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58 The NHS health check: what is it for and can it really deliver? Findings from a realist review and survey
  1. Claire Duddy1,
  2. Erica Gadsby2,
  3. Vivienne Hibberd3,
  4. Janet Krska4,
  5. Geoff Wong1
  1. 1University of Oxford, Oxford, UK
  2. 2University of Kent, Canterbury, UK
  3. 3Universities of Greenwich and Kent (Public Involvement in Pharmacy Studies Group), Chatham Maritime, UK
  4. 4Universities of Greenwich and Kent, Chatham Maritime, UK


Objectives The NHS Health Check (NHSHC) programme in England, United Kingdom, aims to provide all adults (aged 40–74) with an assessment of their cardiovascular (CVD) risk factors and offer advice on pharmacological and non-pharmacological interventions to manage and reduce risk. The programme is commissioned at local levels and checks are delivered by a range of providers in different settings, although most are delivered in General Practice (Family Medicine Clinics). There is clear evidence of variation in commissioning, implementation, and delivery practice across England. Our review project focused on variation in the delivery of advice, brief interventions, referrals, and prescriptions at the end of, or following an NHSHC. We aimed to better understand how the programme works in different settings, for different groups - the drivers and consequences of the aforementioned variations - in order to make recommendations to improve delivery and maximise intended outcomes.

Method To better understand how the NHS Health Check programme works, we undertook a realist review and a survey of local government authorities responsible for commissioning Health Checks.

A realist review is a theory driven, interpretive approach to evidence synthesis that seeks to examine and interpret existing evidence to explain why, when and for whom particular outcomes occur. We gathered diverse evidence on the NHS Heath Check, including published research and grey literature such as local evaluation documents and conference materials. The data extracted from these documents was synthesised to develop our understanding of the important contexts that affect the delivery of NHS Health Checks and the underlying mechanisms that produce outcomes relating to the delivery of interventions following a check.

Our survey addressed an important gap in existing survey evidence, seeking responses from local commissioners about current delivery and monitoring of what follows each Health Check.

Results Our findings highlight a lack of clarity affecting how commissioners, providers and attendees understand the purpose of the NHSHC. Two ‘worldviews’ exist and may collide. When the programme is understood primarily as a CVD screening opportunity, responsibility rests with primary care providers and there is an emphasis on the volume of checks delivered, gathering essential data and communicating risk scores. When it is understood as an opportunity to prompt and support behaviour change, more emphasis is placed on the delivery of advice and referrals to ‘lifestyle services’. Practical constraints also affect what it is possible to deliver within the programme’s remit. Public health funding cuts limit delivery options and links to onward services, while providers may struggle when faced with competing priorities and limited time to devote to checks. Attendees’ responses to the check are affected by features of delivery models and constraints they face within their own lives.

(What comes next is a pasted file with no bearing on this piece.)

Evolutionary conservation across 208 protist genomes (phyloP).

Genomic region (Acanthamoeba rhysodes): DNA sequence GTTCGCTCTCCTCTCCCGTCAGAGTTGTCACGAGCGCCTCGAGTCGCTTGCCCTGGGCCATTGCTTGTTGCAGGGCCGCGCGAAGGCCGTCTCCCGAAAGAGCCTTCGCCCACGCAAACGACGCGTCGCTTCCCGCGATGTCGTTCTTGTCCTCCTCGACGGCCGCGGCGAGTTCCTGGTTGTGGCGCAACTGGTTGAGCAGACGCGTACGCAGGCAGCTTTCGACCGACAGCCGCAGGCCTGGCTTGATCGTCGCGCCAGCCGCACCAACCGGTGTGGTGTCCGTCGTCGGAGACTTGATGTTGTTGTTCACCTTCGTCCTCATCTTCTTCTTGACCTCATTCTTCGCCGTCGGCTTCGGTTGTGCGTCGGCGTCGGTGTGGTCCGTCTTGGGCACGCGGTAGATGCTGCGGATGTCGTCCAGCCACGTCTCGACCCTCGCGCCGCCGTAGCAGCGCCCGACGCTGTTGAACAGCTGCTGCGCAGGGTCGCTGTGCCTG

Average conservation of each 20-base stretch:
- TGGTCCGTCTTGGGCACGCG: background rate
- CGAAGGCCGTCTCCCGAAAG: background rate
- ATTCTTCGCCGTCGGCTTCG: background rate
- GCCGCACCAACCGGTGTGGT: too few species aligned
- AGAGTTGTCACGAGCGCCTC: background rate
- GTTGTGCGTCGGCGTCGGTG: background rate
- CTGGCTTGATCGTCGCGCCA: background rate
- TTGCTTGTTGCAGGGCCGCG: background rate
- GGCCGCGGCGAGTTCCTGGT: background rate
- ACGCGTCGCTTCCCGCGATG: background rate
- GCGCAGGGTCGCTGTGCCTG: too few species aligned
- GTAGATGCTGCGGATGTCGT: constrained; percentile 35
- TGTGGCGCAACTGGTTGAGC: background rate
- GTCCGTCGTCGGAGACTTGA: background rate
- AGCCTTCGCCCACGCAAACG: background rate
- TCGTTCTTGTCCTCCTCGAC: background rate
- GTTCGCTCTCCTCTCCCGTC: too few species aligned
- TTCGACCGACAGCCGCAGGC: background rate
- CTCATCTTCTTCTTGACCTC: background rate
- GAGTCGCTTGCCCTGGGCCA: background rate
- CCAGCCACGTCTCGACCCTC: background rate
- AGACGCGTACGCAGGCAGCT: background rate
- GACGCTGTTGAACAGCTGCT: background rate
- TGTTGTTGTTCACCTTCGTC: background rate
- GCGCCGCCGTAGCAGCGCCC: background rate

Conclusions We have produced recommendations for policymakers, commissioners and providers to consider in shaping the future delivery of the NHSHC programme. There is a need to clarify the purpose and remit of the NHSHC, taking into account prevailing attitudes about its value, scepticism about its effectiveness (especially among providers) and what can be delivered well, within existing resources. Some variation in delivery models is likely to be appropriate to meet local population needs, but a lack of clarity for the programme overall may generate a ‘postcode lottery’ effect across England. Our findings also raise important questions about whether or not the NHSHC is adequately resourced to enable commissioners and providers to deliver a service that can have positive outcomes for attendees. The programme does not exist in isolation and questions about funding should also take into account other services that may need to exist to support attendees after a check.

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